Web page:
(CBS SF) — The Federal Aviation Administration is checking the story of a San Francisco writer who claims his flight from Hawaii to Los Angeles was nearly involved in a mid-air collision with another passenger jet last month, one that could have been the worst aviation disaster ever.
Kevin Townsend wrote in an essay his United Airlines flight 1205 pitched into a steep dive at 33,000 feet over the Pacific Ocean to avoid hitting a US Airways flight.READ MORE: San Jose Fire, PG&E Crews Respond to Gas Leak on Zanker Road
He told KPIX 5 the collision happened on his way home from his Hawaiian vacation.
“It was a really violent, scary experience,” he said. “It felt like the plane had gone dead in the air and started dropping.”
In his essay, Townsend wrote:
‘I felt my body float upwards and strain against my seatbelt. Passengers around me screamed. There was a loud crash in the back - a coffeepot clattering to the floor and tumbling down the aisle.’READ MORE: Santa Cruz County Reports Unvaccinated Man’s COVID Death Is Area’s 212th
A flight attendant told passengers over the speakers “the pilot had taken evasive action to avoid an aircraft in our flight path,” according to the account.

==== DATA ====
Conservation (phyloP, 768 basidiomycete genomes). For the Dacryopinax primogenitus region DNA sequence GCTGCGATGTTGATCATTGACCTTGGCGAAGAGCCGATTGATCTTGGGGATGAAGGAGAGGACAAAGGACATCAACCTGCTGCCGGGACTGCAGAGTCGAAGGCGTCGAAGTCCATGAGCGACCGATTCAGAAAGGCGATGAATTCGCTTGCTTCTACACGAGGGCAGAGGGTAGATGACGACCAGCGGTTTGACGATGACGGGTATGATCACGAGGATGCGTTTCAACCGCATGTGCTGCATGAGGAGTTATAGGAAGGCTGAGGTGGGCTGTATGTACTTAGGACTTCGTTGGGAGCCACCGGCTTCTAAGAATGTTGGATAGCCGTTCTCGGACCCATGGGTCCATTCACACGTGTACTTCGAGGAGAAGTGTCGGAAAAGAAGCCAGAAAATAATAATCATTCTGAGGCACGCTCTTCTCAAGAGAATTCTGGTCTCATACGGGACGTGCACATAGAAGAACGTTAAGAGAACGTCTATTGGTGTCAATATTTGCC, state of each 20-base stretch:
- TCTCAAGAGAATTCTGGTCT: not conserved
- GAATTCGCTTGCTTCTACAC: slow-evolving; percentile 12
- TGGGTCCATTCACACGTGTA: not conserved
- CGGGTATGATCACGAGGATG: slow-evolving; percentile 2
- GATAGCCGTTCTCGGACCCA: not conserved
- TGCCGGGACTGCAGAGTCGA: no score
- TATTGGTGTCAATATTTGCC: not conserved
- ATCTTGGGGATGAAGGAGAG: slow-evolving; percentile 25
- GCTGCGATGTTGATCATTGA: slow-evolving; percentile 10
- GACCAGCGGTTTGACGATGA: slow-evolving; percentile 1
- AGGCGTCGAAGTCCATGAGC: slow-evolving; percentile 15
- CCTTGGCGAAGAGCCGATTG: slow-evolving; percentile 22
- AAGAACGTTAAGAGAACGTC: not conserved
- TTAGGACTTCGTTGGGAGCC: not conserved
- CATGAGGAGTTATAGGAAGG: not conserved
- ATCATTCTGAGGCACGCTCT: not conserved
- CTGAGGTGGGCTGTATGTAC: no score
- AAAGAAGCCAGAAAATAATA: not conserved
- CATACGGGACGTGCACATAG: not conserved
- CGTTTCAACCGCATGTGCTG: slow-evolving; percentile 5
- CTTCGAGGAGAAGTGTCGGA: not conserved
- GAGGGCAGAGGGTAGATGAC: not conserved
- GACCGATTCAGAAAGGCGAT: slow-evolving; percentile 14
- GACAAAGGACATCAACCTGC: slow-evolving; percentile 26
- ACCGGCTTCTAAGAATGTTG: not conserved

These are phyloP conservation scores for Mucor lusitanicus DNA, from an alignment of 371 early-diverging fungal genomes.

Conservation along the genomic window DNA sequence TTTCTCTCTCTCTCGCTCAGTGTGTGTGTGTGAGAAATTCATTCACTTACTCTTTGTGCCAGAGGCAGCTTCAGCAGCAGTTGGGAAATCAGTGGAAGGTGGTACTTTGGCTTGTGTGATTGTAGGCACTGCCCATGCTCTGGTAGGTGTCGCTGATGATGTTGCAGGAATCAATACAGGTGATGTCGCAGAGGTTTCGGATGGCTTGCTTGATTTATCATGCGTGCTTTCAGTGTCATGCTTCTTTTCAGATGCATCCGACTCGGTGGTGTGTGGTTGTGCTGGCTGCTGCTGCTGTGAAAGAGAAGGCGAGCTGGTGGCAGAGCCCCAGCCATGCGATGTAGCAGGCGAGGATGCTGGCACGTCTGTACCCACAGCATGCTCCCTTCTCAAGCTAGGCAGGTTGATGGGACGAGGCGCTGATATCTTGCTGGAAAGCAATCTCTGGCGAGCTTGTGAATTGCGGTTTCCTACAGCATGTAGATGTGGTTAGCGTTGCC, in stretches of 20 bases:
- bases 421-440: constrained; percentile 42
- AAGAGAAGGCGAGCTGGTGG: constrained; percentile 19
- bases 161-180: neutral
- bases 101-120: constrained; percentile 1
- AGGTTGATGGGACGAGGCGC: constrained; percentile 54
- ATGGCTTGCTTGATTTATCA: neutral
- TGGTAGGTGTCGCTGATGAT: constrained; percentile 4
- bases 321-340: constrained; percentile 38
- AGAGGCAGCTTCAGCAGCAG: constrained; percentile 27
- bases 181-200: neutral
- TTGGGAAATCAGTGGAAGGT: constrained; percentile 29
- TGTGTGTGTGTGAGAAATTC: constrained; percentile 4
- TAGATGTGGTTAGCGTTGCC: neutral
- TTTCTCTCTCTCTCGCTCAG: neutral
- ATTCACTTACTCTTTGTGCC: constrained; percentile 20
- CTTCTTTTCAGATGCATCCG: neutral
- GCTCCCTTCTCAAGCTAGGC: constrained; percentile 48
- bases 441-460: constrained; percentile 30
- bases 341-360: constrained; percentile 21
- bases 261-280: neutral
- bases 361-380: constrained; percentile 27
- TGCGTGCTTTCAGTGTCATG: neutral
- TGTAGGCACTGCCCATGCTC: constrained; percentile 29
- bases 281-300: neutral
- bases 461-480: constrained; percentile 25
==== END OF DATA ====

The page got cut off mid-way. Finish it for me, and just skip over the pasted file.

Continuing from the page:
Townsend said he confirmed the near-miss upon landing at LAX after speaking with members of the United flight crew, which prompted him to continue researching the incident.
He said he determined the combined number of passengers between the two flights (590) would have made it the deadliest crash in aviation history, ahead of the Tenerife Airport crash of two Boeing 747s which killed 583 people.
Townsend also claimed that without the basic information he provided to authorities after researching the incident, the FAA would not have followed up with an investigation, and such events prove the industry is in need of more oversight.MORE NEWS: San Jose State University To Pay Student-Athletes $1.6M For Ignoring Sexual Assault, Harassment Claims
The FAA declined to comment on the near-collision, but said in a statement it will investigate and try to prevent it from happening again.